Unlike Monero, Tari will mainly focus on scalability but may still use privacy options. Nevertheless, it is still about 2 years away from launching, just because building protocols is difficult and Mr. Spagni is a perfectionist who wouldn’t bring bad projects into the space.

Tari will be able to issue ERC20 tokens, in-game assets, loyalty points, and tickets as native digital assets. When Whale Panda jokes about doing Crypto Kitties on the platform, Riccardo responds that the game would get called “Crypto Ponies” instead and the scenario is feasible.

Charlie Lee here asks where he can buy tokens, and Pony makes it clear that there will be no pre-mine, no special sale before launch, and no ICO. The jokes continue, as the poor caballine gets roasted for not serving any good purpose on the show. If you’ve always wanted to see Riccardo Spagni become the subject of mean jokes, then this might just turn out to be your favorite episode.

Fan Question 1: When Zooko Wilcox Looked Into Jihan Wu’s Eyes

Making fun of other crypto projects has been a trademark of the show since episode one, and the tradition stands. Whale Panda reads a fan question that asks the four cute anthropomorphic animals to provide their opinions on the Zooko and Jihan situation.

Specifically, the Zcash creator stated he believed in the words and good intentions of the Bitmain co-founder after exchanging a memorable eye contact, which assured him no secret Monero mining had occurred.

Fluffy Pony suggests that the way business is done in Eastern cultures is different, and that handshakes and smiles don’t always imply complete trust between partners. Whale Panda completes the statement with a personal anecdote about expectations of deceit: supposedly, Chinese partners expect mutual lies to get embedded in their business deals. Samson Mow adds that these deals involve more beating around the bush, and the parties don’t address the issues as directly as they do in the West.

Then comes the sudden realization of Charlie Lee and Riccardo Spagni: the show unexpectedly became pretty racist. Whale Panda tries to mend it by pointing out to the different business traditions in the West and the East, which usually lead to communication issues and misunderstandings between partners.

Furthermore, the fact that Monero ASICs were delivered with broken fans and dust on the cases only proves that Jihan Wu has quite a lot to lie about, and consequently there might be some Zcash mining going on before their specific ASICs get delivered.

Fan Question 2: On Litecoin’s Partnership With VRPorn.

Here, Charlie Lee reveals that the situation doesn’t really have similarities with the Verge partnership: there was no payment involved, there is no exclusivity clause, and the VR website added Litecoin payments because it likes the coin’s quickness, low transaction fees, and security.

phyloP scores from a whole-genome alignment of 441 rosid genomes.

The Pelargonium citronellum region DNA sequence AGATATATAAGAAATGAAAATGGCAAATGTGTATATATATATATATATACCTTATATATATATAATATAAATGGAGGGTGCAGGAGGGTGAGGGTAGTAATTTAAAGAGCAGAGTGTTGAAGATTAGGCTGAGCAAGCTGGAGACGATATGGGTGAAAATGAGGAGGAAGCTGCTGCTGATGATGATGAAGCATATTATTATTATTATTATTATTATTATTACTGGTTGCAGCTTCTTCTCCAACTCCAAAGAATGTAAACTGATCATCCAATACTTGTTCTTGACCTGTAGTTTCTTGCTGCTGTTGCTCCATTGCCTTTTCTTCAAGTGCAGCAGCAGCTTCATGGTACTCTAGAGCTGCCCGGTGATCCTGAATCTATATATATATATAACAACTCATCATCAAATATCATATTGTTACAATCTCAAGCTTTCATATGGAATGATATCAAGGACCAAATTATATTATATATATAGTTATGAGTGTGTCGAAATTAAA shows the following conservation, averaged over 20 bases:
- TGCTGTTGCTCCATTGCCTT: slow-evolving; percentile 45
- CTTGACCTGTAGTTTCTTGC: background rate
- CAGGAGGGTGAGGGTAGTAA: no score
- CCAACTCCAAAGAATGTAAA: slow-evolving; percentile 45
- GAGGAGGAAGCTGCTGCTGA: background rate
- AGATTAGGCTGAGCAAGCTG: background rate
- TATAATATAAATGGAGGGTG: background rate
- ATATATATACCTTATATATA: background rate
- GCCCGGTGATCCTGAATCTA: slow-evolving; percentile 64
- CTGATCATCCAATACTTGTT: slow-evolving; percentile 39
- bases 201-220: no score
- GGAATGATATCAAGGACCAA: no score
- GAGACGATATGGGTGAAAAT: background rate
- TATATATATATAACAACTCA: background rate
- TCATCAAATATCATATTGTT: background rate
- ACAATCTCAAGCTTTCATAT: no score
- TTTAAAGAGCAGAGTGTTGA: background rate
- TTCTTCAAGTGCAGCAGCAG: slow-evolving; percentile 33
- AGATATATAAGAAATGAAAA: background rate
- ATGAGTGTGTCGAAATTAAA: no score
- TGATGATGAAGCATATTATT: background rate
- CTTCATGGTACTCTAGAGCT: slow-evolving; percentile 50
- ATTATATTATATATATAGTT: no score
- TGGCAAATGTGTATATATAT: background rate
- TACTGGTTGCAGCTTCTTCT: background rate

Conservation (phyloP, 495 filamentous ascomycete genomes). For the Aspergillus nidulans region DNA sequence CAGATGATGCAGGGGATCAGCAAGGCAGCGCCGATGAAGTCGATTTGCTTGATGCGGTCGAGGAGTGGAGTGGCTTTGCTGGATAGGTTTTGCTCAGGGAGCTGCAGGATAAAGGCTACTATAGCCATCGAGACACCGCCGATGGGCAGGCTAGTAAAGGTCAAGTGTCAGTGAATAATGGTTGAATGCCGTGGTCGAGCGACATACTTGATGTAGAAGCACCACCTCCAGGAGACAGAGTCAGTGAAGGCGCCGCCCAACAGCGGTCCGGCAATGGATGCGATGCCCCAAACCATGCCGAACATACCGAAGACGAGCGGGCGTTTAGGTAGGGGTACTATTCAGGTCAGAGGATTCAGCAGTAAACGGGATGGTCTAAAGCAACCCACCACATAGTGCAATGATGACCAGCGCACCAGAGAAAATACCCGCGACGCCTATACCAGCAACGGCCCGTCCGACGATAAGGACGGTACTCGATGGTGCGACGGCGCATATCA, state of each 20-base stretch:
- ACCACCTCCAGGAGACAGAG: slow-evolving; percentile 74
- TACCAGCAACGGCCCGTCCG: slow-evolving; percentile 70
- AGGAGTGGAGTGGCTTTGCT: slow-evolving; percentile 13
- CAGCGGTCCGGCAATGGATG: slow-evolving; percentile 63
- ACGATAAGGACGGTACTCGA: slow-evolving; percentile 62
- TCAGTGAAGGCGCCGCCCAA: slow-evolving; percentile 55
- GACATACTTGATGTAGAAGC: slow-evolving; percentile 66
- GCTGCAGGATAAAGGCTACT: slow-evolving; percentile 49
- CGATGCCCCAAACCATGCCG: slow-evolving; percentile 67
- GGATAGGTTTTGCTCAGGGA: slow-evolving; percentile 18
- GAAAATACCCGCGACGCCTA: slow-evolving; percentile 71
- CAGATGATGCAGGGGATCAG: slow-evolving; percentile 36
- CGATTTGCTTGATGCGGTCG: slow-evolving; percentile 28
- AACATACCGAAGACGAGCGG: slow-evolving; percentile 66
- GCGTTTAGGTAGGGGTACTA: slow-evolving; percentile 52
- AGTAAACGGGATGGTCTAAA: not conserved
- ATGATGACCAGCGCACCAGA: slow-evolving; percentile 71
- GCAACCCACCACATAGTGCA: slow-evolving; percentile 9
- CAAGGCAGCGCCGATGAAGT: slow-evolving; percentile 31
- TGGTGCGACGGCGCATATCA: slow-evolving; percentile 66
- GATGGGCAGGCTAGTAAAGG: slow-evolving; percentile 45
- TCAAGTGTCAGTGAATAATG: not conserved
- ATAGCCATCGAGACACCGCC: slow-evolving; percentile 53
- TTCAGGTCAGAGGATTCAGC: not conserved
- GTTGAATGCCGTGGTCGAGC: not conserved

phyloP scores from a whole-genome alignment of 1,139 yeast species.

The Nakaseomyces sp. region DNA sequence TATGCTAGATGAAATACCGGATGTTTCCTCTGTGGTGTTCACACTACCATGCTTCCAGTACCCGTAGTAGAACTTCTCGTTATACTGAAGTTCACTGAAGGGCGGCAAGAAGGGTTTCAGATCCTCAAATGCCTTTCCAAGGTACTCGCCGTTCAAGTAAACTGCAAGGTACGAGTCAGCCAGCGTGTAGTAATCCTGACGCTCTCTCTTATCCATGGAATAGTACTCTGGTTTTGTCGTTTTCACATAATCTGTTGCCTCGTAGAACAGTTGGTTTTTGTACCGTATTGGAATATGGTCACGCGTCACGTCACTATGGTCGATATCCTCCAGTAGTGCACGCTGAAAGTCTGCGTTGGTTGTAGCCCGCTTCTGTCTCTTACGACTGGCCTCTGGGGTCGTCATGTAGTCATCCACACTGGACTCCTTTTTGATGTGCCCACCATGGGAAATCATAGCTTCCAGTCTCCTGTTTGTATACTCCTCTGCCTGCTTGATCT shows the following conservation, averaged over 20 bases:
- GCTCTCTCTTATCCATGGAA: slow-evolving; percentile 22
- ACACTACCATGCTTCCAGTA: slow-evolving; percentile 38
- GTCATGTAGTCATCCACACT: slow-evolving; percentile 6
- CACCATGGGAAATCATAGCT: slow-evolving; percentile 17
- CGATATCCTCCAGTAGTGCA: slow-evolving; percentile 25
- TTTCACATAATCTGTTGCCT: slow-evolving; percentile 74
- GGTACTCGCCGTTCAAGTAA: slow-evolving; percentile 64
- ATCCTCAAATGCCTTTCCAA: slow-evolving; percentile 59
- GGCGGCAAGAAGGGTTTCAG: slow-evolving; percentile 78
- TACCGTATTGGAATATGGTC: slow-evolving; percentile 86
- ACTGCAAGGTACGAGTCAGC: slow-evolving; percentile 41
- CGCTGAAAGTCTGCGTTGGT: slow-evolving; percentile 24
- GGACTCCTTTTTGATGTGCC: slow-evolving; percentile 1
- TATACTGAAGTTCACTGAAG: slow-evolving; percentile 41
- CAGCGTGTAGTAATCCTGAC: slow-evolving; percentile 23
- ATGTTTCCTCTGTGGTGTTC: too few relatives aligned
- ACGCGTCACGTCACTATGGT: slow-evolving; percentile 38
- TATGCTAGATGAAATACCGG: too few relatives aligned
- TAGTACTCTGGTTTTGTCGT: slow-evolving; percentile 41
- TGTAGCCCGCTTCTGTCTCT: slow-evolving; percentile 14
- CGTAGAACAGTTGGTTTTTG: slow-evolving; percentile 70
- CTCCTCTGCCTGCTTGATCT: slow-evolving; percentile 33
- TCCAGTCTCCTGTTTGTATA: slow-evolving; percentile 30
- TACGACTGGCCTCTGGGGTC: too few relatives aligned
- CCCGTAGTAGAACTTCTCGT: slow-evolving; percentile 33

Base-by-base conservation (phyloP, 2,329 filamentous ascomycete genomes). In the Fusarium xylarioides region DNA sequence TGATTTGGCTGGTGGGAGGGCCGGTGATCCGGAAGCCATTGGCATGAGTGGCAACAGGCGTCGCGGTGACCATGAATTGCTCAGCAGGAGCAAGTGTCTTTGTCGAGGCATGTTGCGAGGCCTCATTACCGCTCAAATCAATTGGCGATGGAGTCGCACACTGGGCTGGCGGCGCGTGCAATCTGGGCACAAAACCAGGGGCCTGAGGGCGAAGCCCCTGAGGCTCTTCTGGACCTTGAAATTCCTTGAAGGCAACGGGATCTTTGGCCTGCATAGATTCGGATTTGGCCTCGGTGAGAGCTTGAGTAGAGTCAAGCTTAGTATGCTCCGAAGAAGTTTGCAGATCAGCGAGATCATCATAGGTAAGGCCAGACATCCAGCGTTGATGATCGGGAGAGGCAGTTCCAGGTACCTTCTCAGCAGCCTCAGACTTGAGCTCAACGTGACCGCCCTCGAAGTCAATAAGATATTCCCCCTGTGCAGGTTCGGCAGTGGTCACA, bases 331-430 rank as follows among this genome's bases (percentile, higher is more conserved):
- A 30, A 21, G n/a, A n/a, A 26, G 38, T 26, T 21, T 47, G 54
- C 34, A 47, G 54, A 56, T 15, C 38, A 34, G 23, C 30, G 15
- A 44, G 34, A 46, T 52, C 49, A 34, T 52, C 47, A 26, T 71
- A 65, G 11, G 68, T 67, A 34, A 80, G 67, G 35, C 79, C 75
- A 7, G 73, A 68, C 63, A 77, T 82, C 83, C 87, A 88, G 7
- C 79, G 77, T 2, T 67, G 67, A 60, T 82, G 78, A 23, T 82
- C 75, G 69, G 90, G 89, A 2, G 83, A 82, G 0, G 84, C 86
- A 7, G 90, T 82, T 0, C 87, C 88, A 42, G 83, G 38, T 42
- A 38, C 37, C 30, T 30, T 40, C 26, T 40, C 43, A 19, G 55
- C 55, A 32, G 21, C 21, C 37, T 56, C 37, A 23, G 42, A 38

It was also a response to a mean Twitter reply from the PornHub community, in the sense that VRPorn has decided to contact Charlie for a partnership. Also, Chikun revealed that he hasn’t received a lifetime membership and had to pay for it just like everyone else.

Fan Question 3: On Samson Mow’s T-shirt Store.

If you’re reading this right now, then you can already purchase some t-shirts from the Blockstream Store website. When the episode was filmed, Excellion promised that the addition would be made within 2 weeks. The disappointing part is that you can’t buy any Magical Crypto Friends merchandise yet, and the only available t-shirts feature the insightful “Don’t trust, verify” message.

 Other products include stickers, but Samson promised that plush toys are also in the works. This was a great opportunity for all the folks to mention the Magical Crypto Friends stickers which they gave away during Consensus, and how selling them would be a pretty good idea.

Fan Question 4: On Microsoft Buying GitHub.

The general consensus (no pun intended) is that GitHub is a centralized service, akin to Coinbase: it can be acquired, but it won’t affect the safety of Bitcoin (or, in our case, Git). There are plenty of open-source and decentralized alternatives (such as GitLab) offering the exact same features, without being backed by greedy corporate money. The issue with GitHub is that lots of useful reviews, repositories and user contributions are being transferred under the ownership of Microsoft.

Fan Question 5: John McAfee Running For President In 2020.

They all agree that John McAfee, regardless if he runs for the Libertarian Party or with his own party, has no chances of winning and has already had a failure in 2016. However, Riccardo Spagni comes with the ultimate joke about the situation: if McAfee becomes president, will the national currency change every other week?